4.6 Create environments that are more welcoming for racialized communities

When Statistics Canada published the results of the 2016 census, we learned that more than 7.7 million Canadians (one in five) are members of a “visible minority”, and 1.7 million people (4.9%), are Indigenous[1]. Although these population groups have grown, racialized communities, including Indigenous Peoples, are still under-represented on governance boards.

Some of the same strategies used to increase the number of women on boards, have been used to increase the representation of racialized communities on governance boards:

  • Set recruitment criteria to include targeted groups
  • Institute formal mentorship and networking programs
  • Support external partnerships to promote change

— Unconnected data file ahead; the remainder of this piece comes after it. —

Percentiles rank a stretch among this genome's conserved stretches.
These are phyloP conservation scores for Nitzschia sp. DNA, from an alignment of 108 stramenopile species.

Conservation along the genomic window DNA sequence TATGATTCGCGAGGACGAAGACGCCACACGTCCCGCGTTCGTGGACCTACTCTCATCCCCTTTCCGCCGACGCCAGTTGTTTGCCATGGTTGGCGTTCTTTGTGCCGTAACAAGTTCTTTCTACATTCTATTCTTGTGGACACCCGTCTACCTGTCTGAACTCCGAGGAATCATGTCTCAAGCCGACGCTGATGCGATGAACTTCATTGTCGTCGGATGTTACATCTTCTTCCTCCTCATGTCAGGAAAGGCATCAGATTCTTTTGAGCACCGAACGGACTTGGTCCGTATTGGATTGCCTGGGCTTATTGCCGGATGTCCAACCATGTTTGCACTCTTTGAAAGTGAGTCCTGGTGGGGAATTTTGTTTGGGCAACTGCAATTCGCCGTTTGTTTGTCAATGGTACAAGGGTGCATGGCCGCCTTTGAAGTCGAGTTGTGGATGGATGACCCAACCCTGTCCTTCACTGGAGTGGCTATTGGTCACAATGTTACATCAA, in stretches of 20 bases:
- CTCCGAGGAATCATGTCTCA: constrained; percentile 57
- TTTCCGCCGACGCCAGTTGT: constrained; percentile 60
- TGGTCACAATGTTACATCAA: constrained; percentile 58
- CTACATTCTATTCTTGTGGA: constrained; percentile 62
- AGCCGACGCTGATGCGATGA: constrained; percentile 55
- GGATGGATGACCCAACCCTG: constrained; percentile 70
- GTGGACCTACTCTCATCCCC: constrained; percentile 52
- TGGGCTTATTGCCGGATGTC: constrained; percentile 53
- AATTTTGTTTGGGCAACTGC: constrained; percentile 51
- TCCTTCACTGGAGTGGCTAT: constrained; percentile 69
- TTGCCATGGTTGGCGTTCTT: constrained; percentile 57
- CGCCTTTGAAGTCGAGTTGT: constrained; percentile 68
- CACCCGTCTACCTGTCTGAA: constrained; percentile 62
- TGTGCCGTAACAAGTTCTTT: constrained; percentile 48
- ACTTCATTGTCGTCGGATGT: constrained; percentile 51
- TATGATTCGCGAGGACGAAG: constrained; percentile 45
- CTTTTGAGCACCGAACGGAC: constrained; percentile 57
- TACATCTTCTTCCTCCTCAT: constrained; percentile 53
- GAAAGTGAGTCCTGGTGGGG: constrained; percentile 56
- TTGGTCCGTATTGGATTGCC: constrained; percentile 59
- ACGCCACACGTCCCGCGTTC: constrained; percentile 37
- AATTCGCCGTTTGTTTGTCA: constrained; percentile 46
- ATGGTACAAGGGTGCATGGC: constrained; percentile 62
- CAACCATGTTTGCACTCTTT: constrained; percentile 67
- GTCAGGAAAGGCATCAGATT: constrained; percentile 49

• Increase awareness of best practices through using resources like the Diversity in Governance Toolkit or the online governance board training provided by onBoard Canada.

Beyond recruitment, there are other important practices to build a culture of inclusion that supports racialized communities:

  • Promote your board’s commitment to diversity regularly. Provide education to existing and new members. Training should include a discussion about what constitutes racism and racial harassment.
  • Ensure that diversity is something that all board members “own” not only those board members who are visibly diverse or who represent a marginalized identity. When all members embrace diversity, a culture of inclusion will begin to flourish.

  1. MacDougall, A. and Valley, J.M. (2018). The inclusion imperative: In 2018, building a better board means building a board that looks like Canada. Retrieved from Osler.


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